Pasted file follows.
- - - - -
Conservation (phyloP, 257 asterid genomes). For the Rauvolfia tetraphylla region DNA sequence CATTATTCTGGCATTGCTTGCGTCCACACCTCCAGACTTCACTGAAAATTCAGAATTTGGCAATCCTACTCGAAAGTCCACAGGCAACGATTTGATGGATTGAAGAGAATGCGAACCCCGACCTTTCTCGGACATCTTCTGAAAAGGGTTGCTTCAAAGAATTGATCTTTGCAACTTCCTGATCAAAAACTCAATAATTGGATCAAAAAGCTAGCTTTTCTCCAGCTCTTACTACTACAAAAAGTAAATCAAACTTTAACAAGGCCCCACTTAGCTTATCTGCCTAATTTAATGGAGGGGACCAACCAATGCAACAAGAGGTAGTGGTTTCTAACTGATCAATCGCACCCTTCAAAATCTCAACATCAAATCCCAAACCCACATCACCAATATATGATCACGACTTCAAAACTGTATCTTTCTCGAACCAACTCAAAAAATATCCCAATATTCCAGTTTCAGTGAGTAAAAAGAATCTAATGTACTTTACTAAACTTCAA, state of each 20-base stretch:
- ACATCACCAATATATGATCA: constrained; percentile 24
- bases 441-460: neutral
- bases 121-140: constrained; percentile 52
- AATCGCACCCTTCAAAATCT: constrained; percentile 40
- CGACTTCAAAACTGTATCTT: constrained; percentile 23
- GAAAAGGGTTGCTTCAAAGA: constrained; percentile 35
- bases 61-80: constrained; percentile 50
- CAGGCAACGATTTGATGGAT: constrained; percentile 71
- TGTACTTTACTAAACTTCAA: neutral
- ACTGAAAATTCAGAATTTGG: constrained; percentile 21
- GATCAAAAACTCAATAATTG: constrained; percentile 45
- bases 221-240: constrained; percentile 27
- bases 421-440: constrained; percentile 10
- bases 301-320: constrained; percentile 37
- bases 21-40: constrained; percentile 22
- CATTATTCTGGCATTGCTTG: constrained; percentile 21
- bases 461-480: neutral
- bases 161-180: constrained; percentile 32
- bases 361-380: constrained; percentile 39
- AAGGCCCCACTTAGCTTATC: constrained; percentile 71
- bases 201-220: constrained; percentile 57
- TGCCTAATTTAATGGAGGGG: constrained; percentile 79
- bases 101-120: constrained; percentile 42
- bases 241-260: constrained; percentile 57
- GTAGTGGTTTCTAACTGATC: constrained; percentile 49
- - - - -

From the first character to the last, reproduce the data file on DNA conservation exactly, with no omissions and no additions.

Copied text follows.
Conservation (phyloP, 257 asterid genomes). For the Rauvolfia tetraphylla region DNA sequence CATTATTCTGGCATTGCTTGCGTCCACACCTCCAGACTTCACTGAAAATTCAGAATTTGGCAATCCTACTCGAAAGTCCACAGGCAACGATTTGATGGATTGAAGAGAATGCGAACCCCGACCTTTCTCGGACATCTTCTGAAAAGGGTTGCTTCAAAGAATTGATCTTTGCAACTTCCTGATCAAAAACTCAATAATTGGATCAAAAAGCTAGCTTTTCTCCAGCTCTTACTACTACAAAAAGTAAATCAAACTTTAACAAGGCCCCACTTAGCTTATCTGCCTAATTTAATGGAGGGGACCAACCAATGCAACAAGAGGTAGTGGTTTCTAACTGATCAATCGCACCCTTCAAAATCTCAACATCAAATCCCAAACCCACATCACCAATATATGATCACGACTTCAAAACTGTATCTTTCTCGAACCAACTCAAAAAATATCCCAATATTCCAGTTTCAGTGAGTAAAAAGAATCTAATGTACTTTACTAAACTTCAA, state of each 20-base stretch:
- ACATCACCAATATATGATCA: constrained; percentile 24
- bases 441-460: neutral
- bases 121-140: constrained; percentile 52
- AATCGCACCCTTCAAAATCT: constrained; percentile 40
- CGACTTCAAAACTGTATCTT: constrained; percentile 23
- GAAAAGGGTTGCTTCAAAGA: constrained; percentile 35
- bases 61-80: constrained; percentile 50
- CAGGCAACGATTTGATGGAT: constrained; percentile 71
- TGTACTTTACTAAACTTCAA: neutral
- ACTGAAAATTCAGAATTTGG: constrained; percentile 21
- GATCAAAAACTCAATAATTG: constrained; percentile 45
- bases 221-240: constrained; percentile 27
- bases 421-440: constrained; percentile 10
- bases 301-320: constrained; percentile 37
- bases 21-40: constrained; percentile 22
- CATTATTCTGGCATTGCTTG: constrained; percentile 21
- bases 461-480: neutral
- bases 161-180: constrained; percentile 32
- bases 361-380: constrained; percentile 39
- AAGGCCCCACTTAGCTTATC: constrained; percentile 71
- bases 201-220: constrained; percentile 57
- TGCCTAATTTAATGGAGGGG: constrained; percentile 79
- bases 101-120: constrained; percentile 42
- bases 241-260: constrained; percentile 57
- GTAGTGGTTTCTAACTGATC: constrained; percentile 49